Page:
(This article is adapted from a talk I gave in September 2016 at UC San Diego, organized by San Diego Experience Design. I shared another portion of the talk last month.)

Does Axure practice Agile software development? The short answer: yes and no. For the long answer, read on.

We definitely wouldn’t qualify as a strict Scrum Agile shop. And we aren’t Lean, in the formal sense of that term. (Though we do feel pretty lean, to me, in the informal sense.) We don’t do stand-up meetings; our formal development meetings are once per two weeks, not daily. We don’t do formal pair programming. We don’t do formal sprints.

So what do we do that’s Agile? Lots and lots of face-to-face conversations among and between the development and product teams. There’s a lot of trust between teams, and we actively foster that. Trust is the best thing we’ve found for positively impacting motivation. And motivation, in turn, is the parameter of our work environment which we’ve found correlates best with productivity and quality of output. So we invest however we can in maintaining ourselves as a highly motivated group of people.

We very much welcome changing requirements. We’re always on the lookout to make sure the solutions we’re coming up with are solving the problems they’re intended to solve—and if they aren’t, we adjust. Even late in the cycle, during our (quite lengthy) beta periods, we’re careful to maintain enough flexibility to evaluate changes.

Agile frameworks are like off-the-rack suit jackets: they fit some of us quite well and many of us fairly well, but a bit of tailoring—or an entirely bespoke alternative—will almost always cut a better figure.

We practice continuous delivery (ready to release a current version of the software at any time), though not continuous deployment (releasing every day via an automated system). We do deploy incremental builds sometimes, within our larger framework of major releases. We do a lot more of that toward the front end of a release and less as the release matures. And we’ve actually been working to reduce the number of incremental releases per cycle, for a number of reasons.

To elaborate: over time we’ve gone from shorter betas, earlier releases, rapid updating and bug fixing, to longer betas, later general releases, and fewer but more substantive post-release updates. We’ve also begun to release our higher-risk builds via a release candidates channel. So the RC is now for the people who want to be on the latest and greatest with every bug fix, and the general release builds are the super-stable ones that big companies can be sure will be safe to install and standardize on.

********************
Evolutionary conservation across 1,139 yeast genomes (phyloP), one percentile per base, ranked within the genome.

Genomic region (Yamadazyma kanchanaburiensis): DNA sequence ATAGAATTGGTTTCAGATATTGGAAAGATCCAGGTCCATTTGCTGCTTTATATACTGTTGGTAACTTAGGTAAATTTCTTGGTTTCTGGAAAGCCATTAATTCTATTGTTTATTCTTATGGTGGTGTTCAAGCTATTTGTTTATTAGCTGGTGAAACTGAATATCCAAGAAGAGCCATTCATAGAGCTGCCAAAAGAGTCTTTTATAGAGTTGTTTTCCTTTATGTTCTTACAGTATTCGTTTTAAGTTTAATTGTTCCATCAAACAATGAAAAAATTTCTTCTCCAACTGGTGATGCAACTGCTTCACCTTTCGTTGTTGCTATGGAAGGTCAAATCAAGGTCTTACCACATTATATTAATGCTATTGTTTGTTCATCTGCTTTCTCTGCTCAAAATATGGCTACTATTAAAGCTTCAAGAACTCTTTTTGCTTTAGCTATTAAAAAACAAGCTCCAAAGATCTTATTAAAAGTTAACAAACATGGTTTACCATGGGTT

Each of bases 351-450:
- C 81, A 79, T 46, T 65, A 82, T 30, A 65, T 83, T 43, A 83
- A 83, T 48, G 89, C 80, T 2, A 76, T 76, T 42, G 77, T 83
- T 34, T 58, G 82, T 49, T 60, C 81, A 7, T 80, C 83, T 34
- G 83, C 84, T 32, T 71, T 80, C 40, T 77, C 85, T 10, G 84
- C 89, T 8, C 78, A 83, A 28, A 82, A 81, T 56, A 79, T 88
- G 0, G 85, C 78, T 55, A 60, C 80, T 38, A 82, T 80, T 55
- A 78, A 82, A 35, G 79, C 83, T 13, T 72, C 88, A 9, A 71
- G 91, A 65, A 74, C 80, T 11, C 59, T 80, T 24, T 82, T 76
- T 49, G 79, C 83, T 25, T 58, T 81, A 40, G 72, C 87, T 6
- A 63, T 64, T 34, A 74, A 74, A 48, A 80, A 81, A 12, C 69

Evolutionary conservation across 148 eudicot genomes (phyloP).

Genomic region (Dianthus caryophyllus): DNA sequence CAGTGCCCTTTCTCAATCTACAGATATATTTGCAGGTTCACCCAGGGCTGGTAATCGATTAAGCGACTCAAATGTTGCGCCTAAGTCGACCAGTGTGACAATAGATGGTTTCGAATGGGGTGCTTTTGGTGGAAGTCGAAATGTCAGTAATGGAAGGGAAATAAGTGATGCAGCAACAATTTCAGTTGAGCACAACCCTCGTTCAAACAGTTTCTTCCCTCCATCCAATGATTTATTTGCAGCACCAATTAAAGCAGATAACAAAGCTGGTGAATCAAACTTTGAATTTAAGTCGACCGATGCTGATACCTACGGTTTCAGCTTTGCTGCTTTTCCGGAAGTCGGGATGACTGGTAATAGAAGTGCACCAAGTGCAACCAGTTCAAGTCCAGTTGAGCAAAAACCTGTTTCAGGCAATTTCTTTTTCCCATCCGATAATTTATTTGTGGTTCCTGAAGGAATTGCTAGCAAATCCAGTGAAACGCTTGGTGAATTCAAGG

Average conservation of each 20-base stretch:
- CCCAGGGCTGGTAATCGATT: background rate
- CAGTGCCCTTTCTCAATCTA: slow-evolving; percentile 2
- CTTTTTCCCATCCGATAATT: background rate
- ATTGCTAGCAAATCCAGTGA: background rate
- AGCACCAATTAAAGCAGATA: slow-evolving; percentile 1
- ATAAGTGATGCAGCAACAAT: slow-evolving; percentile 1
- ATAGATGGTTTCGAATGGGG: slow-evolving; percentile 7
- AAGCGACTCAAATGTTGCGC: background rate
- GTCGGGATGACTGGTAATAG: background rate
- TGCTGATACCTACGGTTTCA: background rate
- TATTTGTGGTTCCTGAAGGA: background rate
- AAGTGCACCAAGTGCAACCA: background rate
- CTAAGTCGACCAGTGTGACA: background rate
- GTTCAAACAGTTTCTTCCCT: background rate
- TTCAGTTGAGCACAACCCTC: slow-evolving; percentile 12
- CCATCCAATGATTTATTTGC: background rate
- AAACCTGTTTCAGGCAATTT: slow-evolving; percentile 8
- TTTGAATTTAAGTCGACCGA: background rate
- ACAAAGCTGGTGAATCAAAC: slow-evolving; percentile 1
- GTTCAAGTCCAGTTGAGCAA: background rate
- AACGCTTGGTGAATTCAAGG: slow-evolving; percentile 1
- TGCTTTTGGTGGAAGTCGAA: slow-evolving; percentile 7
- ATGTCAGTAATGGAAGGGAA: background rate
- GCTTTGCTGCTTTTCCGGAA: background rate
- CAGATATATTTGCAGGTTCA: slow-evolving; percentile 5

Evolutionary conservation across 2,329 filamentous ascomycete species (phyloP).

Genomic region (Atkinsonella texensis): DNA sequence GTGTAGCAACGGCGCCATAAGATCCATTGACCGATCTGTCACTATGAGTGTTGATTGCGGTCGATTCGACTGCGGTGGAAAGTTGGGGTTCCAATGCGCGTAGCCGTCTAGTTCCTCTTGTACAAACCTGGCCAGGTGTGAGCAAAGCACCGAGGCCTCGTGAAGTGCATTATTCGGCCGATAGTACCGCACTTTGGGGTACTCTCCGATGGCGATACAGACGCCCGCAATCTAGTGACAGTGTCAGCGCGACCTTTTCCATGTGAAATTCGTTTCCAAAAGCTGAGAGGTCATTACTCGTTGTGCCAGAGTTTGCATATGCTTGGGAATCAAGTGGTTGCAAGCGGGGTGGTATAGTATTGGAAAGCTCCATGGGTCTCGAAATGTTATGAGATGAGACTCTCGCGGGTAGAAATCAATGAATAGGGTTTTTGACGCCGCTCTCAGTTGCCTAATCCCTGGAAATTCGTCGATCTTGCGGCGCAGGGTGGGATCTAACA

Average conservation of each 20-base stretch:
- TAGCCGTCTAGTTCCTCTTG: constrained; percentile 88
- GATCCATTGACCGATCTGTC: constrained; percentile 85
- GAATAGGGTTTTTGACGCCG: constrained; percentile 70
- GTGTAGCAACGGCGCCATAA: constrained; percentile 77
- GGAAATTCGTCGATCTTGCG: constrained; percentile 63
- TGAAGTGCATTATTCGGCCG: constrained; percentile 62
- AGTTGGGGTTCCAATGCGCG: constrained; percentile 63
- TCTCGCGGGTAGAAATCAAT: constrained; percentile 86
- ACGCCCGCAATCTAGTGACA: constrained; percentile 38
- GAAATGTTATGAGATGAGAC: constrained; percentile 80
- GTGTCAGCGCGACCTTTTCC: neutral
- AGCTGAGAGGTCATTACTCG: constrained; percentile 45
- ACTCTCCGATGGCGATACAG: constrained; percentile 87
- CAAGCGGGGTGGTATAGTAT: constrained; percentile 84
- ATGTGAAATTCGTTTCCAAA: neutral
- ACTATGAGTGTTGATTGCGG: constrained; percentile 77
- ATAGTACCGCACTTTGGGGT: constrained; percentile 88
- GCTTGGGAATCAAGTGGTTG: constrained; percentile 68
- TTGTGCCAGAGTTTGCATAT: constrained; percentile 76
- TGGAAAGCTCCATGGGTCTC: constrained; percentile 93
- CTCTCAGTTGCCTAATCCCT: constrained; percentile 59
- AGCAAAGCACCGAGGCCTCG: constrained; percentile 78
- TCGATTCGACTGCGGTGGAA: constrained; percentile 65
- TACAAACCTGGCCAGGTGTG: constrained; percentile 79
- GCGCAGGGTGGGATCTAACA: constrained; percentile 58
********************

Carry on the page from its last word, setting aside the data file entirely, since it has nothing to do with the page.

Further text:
When the dev team deploys, there’s a certain amount of overhead to each new build. So there are benefits internally and externally from releasing better builds less often. With fewer builds going live, we can now dedicate less time to the overhead of managing releases. We’ve decided that this leads to us releasing higher-quality software overall.

So: are we Agile? Yes and no. And that’s okay.

Agility is context-dependent. By contrast, the various prescribed Agile and Agile-like frameworks—just as with any set of best-fit guidelines—are context-independent.

Scrum
Lean
Kanban
XP (Extreme Programming)
DSDM (Dynamic System Development Model)
Crystal Methods
SAFe (Scaled Agile Framework)
DAD (Disciplined Agile Development)
Spiral

And by context-independent, I mean that each of these frameworks was devised to apply broadly to a wide range of software projects. They’re like off-the-rack suit jackets: they fit some of us quite well and many of us fairly well, but a bit of tailoring—or an entirely bespoke alternative—will almost always cut a better figure.

Of course these frameworks do have value, even to those of us who aren’t strict adherents: they’re sets of good ideas, from which successful teams pick and choose.

And yes, the way we do it at Axure, there are some waterfall model practices mixed in there as well. I know that may be heresy to say out loud in 2016, but stay with me.

We talk to customers all the time about this. Axure RP is used by lots of teams who describe themselves as Agile to some degree, but the Axure RP work may not actually happen in the sprints; it happens in the pre-sprints. Pre-sprint planning, or pre-project planning. Sprint Zero. Sprint Ahead. Or they’ll call it “backlog grooming”, but in the end it’s quite a lot like the traditional waterfall practices of product requirements planning and design.